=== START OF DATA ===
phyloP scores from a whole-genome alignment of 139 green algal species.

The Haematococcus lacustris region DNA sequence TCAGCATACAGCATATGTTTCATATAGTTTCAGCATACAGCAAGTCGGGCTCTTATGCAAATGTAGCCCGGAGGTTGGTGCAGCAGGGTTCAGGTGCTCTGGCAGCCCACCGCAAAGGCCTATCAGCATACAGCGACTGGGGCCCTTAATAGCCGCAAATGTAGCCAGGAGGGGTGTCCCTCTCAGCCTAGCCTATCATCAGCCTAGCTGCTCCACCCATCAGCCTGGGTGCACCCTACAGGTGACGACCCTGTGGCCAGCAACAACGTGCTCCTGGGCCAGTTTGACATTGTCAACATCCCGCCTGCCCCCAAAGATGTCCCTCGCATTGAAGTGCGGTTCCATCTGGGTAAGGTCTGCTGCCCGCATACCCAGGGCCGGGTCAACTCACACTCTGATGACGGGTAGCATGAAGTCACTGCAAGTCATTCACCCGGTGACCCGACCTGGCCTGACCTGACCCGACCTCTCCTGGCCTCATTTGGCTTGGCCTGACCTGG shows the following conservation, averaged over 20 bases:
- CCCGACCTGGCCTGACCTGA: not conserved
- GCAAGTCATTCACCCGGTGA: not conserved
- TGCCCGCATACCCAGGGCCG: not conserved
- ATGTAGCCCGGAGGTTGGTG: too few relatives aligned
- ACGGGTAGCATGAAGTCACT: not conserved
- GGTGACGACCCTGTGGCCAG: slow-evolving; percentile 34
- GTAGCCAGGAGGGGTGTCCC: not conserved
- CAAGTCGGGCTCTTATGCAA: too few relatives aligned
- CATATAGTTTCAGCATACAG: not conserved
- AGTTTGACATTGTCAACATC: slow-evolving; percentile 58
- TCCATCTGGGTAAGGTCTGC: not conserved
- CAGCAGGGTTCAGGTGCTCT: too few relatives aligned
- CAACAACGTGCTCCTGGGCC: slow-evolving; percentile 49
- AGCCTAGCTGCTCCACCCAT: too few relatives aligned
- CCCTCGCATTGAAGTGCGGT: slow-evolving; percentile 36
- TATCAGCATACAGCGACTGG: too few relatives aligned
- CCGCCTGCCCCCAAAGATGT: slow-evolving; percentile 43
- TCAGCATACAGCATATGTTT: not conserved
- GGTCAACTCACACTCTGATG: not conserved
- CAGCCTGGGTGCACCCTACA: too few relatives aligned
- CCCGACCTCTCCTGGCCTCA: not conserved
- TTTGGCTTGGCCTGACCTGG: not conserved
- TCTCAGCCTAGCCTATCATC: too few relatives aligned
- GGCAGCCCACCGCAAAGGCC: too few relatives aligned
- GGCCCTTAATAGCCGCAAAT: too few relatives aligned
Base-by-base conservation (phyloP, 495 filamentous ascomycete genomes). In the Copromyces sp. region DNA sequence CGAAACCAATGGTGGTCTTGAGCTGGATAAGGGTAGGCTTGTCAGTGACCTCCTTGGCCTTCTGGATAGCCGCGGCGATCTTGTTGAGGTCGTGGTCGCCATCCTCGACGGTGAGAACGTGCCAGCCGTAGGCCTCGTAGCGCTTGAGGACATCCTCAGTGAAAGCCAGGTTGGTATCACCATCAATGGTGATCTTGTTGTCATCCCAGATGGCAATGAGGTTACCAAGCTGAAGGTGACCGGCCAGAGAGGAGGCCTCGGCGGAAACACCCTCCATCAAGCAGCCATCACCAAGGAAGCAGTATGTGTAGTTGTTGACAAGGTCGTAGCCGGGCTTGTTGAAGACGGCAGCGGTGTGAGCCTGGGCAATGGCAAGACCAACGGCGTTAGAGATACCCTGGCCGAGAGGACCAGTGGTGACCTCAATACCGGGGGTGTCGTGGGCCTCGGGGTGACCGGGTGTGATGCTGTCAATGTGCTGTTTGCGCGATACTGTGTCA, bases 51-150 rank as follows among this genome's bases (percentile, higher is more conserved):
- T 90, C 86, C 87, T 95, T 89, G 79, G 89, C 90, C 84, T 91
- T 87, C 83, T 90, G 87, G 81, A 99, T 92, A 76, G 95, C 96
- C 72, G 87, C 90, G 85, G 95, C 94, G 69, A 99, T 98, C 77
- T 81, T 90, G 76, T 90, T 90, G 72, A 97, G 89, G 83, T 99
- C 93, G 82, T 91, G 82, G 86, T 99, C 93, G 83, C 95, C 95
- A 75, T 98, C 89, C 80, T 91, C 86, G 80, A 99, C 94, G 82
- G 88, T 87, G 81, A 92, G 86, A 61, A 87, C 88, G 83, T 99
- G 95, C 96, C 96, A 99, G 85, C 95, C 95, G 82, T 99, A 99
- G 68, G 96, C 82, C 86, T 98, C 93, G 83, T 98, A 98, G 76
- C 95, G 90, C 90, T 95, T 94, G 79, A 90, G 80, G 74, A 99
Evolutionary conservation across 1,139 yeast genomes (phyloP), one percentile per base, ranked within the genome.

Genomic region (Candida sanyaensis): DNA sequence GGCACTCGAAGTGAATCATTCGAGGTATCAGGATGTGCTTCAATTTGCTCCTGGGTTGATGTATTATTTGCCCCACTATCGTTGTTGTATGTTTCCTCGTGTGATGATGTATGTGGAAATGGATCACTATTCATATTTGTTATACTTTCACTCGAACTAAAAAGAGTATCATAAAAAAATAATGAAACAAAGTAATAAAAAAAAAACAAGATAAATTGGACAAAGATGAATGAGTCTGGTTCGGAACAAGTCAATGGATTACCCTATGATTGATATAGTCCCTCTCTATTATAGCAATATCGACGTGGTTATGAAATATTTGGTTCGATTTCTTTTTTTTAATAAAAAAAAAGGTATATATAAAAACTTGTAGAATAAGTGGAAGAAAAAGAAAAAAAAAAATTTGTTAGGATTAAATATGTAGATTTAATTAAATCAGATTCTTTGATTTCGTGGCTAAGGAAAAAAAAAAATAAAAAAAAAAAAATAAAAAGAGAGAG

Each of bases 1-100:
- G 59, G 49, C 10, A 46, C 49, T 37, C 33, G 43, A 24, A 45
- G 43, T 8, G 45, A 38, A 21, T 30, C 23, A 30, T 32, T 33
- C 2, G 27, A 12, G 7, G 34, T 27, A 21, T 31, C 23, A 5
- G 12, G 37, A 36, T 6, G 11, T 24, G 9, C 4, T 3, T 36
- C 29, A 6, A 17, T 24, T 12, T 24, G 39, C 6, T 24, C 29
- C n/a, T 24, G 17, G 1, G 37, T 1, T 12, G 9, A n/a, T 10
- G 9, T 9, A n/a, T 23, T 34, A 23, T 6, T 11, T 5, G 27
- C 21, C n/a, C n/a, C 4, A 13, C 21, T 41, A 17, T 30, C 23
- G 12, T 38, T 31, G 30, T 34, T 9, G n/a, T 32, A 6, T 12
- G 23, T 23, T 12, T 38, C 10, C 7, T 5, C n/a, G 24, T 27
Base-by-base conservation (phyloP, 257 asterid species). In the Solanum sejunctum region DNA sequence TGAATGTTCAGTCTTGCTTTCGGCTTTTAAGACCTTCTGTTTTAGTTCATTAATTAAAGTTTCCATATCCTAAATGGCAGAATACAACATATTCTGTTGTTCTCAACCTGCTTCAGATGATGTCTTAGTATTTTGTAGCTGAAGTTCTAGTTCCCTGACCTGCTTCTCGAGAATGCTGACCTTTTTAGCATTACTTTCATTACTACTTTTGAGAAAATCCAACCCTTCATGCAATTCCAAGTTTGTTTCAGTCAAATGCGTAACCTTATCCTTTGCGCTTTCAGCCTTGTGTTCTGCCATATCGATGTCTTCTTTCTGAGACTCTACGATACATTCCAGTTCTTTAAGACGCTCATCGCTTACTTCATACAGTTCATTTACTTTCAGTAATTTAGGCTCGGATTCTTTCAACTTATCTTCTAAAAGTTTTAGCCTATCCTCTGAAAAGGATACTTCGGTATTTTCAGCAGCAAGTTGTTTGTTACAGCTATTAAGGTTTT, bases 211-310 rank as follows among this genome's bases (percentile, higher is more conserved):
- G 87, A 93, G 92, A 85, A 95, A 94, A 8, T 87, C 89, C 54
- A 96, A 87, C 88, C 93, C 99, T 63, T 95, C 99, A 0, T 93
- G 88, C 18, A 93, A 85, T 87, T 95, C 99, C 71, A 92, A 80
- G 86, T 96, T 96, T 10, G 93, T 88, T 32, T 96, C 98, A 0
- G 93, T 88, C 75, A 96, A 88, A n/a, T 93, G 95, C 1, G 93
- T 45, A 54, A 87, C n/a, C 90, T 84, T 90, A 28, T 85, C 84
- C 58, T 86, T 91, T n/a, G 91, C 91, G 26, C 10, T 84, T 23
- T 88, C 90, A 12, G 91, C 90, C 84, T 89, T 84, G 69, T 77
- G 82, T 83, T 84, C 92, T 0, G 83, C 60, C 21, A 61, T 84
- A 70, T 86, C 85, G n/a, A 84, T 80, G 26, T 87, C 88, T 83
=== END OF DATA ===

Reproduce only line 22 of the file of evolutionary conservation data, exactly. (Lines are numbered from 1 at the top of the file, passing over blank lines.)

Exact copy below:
- CAGCCTGGGTGCACCCTACA: too few relatives aligned